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News Release - New research from Queen's University reveals alarming trends of a globally significant seabird population

Monday, December 7, 2020

Queen’s University researchers John Smol, Matthew Duda and collaborators have uncovered new information that shows that a globally important seabird colony is now only 16 per cent of its potential size, and the likely culprit of the decline is nearby European settlement from over 200 years ago.  

As seabirds are indicators of marine ecosystem health, Dr. Smol (Biology) and Duda (PhD candidate, Biology) are using fossil evidence to explore changes in the number of seabirds before and after European arrival to understand just how human encroachment has affected the populations.    

Using paleoenvironmental data, the research team used lake sediments and seabird guano to reconstruct the last 5,800 years of population dynamics of the Leach’s Storm-petrel in the Atlantic Ocean, and found the population naturally fluctuated until a stark decline at the start of the 19th century. The timing of the decline lines up with the period when Europeans settled near the seabird-inhabited island. European arrival brought with it potential rat infestations, the use of seabirds as candlesticks, and boating traffic – all of which may have contributed to the crash in colony size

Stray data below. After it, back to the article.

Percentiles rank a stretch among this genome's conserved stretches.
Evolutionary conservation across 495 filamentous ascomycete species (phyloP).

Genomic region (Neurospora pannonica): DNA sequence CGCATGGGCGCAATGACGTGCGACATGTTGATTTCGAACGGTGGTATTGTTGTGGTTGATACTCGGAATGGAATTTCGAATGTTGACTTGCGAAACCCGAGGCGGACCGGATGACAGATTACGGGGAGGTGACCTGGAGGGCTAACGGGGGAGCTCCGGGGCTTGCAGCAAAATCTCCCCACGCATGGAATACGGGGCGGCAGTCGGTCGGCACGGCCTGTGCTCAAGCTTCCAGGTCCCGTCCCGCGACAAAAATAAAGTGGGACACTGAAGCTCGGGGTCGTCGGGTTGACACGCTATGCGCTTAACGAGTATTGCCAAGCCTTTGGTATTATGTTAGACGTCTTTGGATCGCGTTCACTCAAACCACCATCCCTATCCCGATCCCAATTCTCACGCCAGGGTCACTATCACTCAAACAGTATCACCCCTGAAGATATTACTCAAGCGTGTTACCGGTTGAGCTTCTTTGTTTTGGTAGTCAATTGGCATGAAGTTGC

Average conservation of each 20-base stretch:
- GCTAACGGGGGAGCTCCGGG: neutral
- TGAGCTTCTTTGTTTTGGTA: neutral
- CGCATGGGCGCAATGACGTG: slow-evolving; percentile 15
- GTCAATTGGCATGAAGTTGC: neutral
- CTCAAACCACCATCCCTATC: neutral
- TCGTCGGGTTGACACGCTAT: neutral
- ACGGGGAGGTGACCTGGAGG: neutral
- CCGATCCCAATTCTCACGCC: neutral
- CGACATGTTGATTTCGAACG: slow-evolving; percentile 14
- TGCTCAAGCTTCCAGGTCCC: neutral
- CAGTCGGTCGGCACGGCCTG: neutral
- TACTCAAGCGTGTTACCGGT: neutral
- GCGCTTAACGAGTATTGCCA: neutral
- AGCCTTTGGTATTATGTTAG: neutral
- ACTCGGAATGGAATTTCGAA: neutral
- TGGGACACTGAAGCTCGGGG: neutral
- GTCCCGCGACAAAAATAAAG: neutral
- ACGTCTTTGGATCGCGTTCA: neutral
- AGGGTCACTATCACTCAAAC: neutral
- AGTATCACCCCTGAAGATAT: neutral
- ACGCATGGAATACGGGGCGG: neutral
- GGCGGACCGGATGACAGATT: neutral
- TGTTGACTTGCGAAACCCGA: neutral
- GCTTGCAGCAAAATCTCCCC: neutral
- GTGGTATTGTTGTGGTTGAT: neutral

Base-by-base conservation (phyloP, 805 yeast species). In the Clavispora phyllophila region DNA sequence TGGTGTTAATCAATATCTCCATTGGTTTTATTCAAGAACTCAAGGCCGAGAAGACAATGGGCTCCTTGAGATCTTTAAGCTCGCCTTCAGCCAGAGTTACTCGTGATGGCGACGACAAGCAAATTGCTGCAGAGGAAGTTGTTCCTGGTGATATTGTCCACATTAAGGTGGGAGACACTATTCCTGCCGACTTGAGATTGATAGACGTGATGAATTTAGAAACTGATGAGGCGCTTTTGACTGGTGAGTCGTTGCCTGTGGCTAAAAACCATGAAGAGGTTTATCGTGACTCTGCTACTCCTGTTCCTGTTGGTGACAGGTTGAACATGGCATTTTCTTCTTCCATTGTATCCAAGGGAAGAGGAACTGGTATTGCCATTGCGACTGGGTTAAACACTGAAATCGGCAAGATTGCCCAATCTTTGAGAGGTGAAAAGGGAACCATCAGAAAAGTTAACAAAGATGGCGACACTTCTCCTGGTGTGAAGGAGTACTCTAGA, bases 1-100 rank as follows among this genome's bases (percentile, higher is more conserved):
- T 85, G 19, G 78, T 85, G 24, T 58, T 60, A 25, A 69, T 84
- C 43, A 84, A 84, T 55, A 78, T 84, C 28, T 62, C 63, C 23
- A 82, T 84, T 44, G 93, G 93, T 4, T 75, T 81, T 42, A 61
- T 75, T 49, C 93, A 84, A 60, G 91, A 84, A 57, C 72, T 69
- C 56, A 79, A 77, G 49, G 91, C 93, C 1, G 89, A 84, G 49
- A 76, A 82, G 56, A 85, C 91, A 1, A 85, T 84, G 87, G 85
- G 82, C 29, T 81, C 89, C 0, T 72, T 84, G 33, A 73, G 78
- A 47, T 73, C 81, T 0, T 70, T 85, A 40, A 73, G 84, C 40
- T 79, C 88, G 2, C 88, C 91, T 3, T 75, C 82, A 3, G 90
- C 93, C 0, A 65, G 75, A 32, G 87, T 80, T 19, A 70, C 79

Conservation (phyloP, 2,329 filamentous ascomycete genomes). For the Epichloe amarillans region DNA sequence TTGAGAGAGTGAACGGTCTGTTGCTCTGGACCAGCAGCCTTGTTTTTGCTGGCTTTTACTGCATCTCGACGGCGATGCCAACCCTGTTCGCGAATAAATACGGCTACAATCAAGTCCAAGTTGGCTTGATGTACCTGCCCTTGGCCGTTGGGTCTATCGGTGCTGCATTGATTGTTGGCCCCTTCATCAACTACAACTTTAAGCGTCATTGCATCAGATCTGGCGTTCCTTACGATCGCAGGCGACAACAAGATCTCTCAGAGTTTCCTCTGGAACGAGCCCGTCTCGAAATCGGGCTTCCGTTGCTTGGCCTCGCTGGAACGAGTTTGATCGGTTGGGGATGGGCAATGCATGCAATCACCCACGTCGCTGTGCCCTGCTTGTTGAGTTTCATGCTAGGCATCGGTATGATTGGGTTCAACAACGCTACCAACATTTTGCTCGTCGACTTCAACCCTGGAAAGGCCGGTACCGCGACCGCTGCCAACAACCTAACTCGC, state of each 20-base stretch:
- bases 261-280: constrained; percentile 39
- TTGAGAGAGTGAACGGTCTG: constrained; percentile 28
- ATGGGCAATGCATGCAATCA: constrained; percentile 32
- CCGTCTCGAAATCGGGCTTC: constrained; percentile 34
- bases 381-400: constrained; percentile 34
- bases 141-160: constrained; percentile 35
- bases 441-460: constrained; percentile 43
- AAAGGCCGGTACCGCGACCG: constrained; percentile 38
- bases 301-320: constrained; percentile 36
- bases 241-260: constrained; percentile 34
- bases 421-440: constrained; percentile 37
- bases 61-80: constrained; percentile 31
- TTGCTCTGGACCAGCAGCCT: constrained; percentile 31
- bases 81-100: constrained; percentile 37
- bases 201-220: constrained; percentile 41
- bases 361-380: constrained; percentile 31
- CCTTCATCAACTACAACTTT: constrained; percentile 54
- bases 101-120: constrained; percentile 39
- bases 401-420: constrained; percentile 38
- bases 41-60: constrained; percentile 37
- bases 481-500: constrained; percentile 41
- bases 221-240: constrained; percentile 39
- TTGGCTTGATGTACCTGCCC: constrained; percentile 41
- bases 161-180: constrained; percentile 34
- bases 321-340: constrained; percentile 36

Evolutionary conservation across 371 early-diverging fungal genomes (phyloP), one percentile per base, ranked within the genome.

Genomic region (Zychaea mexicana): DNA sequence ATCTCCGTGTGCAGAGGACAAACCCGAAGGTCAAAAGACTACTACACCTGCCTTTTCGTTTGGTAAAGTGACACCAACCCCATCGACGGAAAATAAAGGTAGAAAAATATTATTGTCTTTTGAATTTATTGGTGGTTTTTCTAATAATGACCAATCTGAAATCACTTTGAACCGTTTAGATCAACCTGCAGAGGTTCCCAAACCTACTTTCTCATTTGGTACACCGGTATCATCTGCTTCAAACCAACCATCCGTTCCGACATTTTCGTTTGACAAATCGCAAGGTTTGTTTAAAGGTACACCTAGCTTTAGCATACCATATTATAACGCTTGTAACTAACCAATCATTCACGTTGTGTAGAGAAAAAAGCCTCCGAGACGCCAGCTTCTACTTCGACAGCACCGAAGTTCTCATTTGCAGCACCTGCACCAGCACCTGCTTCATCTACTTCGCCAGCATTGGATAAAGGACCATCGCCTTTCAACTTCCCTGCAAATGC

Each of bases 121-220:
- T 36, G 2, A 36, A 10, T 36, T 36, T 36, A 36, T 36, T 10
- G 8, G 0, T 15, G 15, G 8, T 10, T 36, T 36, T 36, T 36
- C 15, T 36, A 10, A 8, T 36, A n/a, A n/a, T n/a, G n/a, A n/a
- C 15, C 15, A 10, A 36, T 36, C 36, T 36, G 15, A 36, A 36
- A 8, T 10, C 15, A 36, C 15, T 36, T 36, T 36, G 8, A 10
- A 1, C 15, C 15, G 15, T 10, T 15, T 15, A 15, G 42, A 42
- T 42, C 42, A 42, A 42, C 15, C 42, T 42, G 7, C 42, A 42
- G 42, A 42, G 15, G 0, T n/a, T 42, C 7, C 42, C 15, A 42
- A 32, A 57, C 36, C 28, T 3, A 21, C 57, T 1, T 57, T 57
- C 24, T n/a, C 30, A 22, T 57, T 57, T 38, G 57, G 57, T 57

The researchers say that without the added temporal context provided by the paleoenvironmental data, this colony of storm-petrels would not be considered in decline. The population has declined to about 16 per cent of the potential carrying capacity from nearly 800 years ago. 

Quotes 
“The rapid decline in this globally-significant storm-petrel population may be regarded as a ‘canary in a coal mine’ for Atlantic Ocean health. The population is approaching the lowest numbers in the region’s 5,800-year record without any evidence of recovery.” 
- Matthew Duda, PhD Candidate, Queen’s University  

“For the majority of species, there is insufficient monitoring to understand the natural population dynamics and therefore it is difficult to implement effective conservation strategies. We showed how changing seabird population sizes (i.e. changes in the amounts of guano delivered to aquatic ecosystems) can be tracked in dated lake sediments to reconstruct the long-term population dynamics, long before ornithologists were monitoring populations.” 
- John Smol, Biology, Professor and Canada Research Chair, Queen’s University 

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Media contact 
Anne Craig, Media Relations Officer 
anne.craig@queensu.ca 
613-533-2877 

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